Networx: Best plants to grow in pots

Laura Firszt More Content Now
Whatever your situation, finding the right plants and pots can give you a lush look indoors or outdoors. [Krosseel/morgueFile]

There are all sorts of great reasons to grow plants in pots. You might live in a condo or townhouse with limited outdoor space. Perhaps the soil quality in your yard is poor. Or you may love the lush look of potted plants clustered around your patio or outdoor living room. Whatever your situation, find out more about the best plants to grow in pots — and the best pots to grow plants in.

Best plants to grow in pots: General tips

— The best plants for potting are those without a deep root system. Look for dwarf species or compact specimens that tend to grow upward rather than spreading outward.

— Combine an assortment of plants in one oversize pot (or several smaller ones of different heights) for the most attractive effect. Find out what your chosen species want to do — for instance droop, clump, or climb — and mix and match accordingly.

Types of plants to grow in pots

Flowers. Go for maximum beauty, minimum maintenance. Flowers that are perennials in tropical climes (or invasive) tend to be hardy — perfect for your purpose. If you’re a newbie (or even if not), geraniums are the no. 1 flower for potting. Not only do these hardy blooms thrive in containers, they provide a gorgeous array of color, delicate white to deep scarlet. Bring your potted geranium inside before the first frost, place in a sunny window, and it can live for years.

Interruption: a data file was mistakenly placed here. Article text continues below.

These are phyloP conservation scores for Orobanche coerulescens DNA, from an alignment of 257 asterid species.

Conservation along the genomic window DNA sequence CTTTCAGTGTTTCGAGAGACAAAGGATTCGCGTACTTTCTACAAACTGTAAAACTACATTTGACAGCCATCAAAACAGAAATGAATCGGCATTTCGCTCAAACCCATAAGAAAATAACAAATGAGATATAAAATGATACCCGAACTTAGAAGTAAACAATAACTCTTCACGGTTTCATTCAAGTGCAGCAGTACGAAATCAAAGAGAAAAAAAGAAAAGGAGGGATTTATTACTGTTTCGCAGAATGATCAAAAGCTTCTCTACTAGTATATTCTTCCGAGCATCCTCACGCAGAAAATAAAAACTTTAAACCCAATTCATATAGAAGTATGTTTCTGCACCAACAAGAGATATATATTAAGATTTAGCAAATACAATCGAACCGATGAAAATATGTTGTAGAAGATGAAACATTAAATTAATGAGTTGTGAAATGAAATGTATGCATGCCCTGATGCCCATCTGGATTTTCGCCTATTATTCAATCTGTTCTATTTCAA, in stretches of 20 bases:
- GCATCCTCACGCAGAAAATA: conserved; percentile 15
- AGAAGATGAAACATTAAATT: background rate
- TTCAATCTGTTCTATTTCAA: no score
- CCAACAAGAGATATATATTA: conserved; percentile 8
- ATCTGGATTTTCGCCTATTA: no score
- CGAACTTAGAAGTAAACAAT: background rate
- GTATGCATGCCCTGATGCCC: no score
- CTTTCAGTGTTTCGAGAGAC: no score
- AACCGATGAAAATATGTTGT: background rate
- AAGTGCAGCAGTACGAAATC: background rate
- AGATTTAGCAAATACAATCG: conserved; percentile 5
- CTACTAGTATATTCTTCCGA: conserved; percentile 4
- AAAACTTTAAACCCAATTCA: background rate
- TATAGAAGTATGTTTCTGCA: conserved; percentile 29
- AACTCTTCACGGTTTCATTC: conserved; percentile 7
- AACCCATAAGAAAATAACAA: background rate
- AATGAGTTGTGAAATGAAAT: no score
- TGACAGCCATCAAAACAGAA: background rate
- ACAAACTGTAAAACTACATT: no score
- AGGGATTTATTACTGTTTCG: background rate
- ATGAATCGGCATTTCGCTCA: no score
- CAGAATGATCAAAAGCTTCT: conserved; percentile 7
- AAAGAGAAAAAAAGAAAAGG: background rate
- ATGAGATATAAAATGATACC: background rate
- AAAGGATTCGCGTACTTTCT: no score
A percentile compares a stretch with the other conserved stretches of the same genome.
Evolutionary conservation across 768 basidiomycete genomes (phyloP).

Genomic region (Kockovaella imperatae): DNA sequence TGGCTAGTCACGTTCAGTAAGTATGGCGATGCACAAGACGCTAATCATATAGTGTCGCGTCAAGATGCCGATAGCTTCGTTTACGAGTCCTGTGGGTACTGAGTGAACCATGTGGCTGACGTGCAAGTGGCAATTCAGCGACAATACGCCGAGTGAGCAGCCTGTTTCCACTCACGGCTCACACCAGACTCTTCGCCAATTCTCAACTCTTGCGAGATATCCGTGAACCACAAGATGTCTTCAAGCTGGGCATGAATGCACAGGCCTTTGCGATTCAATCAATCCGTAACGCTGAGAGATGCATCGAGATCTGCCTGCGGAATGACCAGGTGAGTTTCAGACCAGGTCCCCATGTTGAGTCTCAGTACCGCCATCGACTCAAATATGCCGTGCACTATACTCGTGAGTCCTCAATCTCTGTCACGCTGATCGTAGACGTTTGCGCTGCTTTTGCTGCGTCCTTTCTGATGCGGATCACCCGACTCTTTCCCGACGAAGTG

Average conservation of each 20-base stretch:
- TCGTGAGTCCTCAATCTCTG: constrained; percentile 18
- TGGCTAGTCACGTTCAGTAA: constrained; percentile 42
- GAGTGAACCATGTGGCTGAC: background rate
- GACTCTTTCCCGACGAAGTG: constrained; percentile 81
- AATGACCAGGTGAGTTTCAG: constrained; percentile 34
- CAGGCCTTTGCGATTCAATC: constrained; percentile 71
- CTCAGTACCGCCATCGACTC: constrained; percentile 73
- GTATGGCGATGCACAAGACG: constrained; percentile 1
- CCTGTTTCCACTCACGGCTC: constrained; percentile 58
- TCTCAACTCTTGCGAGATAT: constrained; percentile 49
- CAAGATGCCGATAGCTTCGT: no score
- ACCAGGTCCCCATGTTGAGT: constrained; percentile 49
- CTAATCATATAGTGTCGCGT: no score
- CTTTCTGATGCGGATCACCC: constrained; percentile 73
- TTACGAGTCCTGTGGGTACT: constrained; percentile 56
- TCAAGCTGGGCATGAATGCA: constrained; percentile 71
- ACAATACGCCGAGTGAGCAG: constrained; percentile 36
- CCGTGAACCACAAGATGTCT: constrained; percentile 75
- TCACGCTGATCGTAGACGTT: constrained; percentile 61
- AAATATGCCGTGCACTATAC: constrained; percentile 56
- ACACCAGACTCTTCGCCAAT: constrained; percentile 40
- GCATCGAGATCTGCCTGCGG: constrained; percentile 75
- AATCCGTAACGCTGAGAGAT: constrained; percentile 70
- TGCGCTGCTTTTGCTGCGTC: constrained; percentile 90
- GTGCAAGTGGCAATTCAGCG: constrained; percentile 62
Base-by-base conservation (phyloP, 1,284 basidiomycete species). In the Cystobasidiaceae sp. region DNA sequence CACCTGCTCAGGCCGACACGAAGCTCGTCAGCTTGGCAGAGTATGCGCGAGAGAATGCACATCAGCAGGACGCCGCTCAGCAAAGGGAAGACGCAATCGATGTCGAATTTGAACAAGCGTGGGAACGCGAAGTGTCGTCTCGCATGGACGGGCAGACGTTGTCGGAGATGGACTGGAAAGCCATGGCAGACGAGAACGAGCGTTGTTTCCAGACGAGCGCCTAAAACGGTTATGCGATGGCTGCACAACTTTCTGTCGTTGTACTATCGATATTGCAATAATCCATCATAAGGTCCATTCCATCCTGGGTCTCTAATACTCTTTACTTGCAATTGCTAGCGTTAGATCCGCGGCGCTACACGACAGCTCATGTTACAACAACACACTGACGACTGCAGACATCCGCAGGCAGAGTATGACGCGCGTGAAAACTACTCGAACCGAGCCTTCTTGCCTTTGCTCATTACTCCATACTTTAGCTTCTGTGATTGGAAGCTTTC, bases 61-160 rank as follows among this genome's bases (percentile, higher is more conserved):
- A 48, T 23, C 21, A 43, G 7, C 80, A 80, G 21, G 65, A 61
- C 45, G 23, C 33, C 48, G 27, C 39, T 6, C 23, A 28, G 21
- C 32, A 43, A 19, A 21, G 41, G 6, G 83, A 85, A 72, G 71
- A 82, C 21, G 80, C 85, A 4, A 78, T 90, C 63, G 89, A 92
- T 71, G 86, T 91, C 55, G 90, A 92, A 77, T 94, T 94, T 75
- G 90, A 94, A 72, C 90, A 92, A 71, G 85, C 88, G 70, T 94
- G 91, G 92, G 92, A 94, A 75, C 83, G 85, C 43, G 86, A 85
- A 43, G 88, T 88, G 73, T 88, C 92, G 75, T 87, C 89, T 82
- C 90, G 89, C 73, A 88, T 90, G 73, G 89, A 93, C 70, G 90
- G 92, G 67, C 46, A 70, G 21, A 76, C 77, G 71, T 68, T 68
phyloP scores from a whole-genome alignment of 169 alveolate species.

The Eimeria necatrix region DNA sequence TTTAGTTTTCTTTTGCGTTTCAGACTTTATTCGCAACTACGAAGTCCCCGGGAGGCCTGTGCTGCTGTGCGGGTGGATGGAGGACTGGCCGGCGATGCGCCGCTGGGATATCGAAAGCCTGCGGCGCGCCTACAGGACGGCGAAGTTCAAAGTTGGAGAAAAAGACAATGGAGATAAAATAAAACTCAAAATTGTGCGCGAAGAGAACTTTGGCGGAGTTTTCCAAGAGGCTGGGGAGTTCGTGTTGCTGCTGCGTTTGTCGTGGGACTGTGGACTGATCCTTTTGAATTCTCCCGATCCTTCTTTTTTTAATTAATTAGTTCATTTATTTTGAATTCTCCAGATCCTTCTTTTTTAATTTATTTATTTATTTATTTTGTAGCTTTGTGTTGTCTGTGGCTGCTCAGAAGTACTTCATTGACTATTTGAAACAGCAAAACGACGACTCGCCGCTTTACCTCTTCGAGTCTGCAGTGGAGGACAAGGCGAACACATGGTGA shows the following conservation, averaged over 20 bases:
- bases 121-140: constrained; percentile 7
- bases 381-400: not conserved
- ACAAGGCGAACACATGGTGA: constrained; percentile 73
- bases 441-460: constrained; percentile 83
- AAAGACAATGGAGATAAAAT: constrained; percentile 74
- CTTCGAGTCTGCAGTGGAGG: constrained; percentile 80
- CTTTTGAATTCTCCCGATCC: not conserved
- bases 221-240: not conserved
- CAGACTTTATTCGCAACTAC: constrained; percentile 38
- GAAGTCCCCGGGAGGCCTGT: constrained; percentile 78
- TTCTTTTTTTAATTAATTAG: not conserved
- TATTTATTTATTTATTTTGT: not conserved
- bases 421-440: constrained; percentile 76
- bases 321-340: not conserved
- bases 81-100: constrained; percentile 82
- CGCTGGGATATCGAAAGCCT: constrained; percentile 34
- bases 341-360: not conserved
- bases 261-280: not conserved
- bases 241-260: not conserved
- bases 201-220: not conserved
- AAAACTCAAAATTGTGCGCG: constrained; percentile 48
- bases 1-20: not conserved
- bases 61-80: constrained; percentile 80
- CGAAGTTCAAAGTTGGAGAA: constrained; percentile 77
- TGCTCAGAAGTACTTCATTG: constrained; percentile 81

Fruit trees. Yes, fruit trees. They add so much to even a small outdoor space — good looks and with the right TLC, good eating too. Dwarf varieties are best for the confines of a pot. Check whether the fruit tree is self-fertile (such as citrus, peaches, and apricots — best if you only have room for one) or needs a partner for pollination (like apples and pears).

Best pots to grow plants in

Drainage. Whatever your container, ensure you have adequate drainage. Drill holes in the bottom, if necessary. Safeguard your floor, windowsill, etc., against the resulting runoff and condensation so it won’t stain — or rot, in the case of a wooden deck. A saucer under the pot is a good start (TIP: water into the saucer, not the pot itself, for better absorption), but terracotta "pot feet" add an extra layer of protection.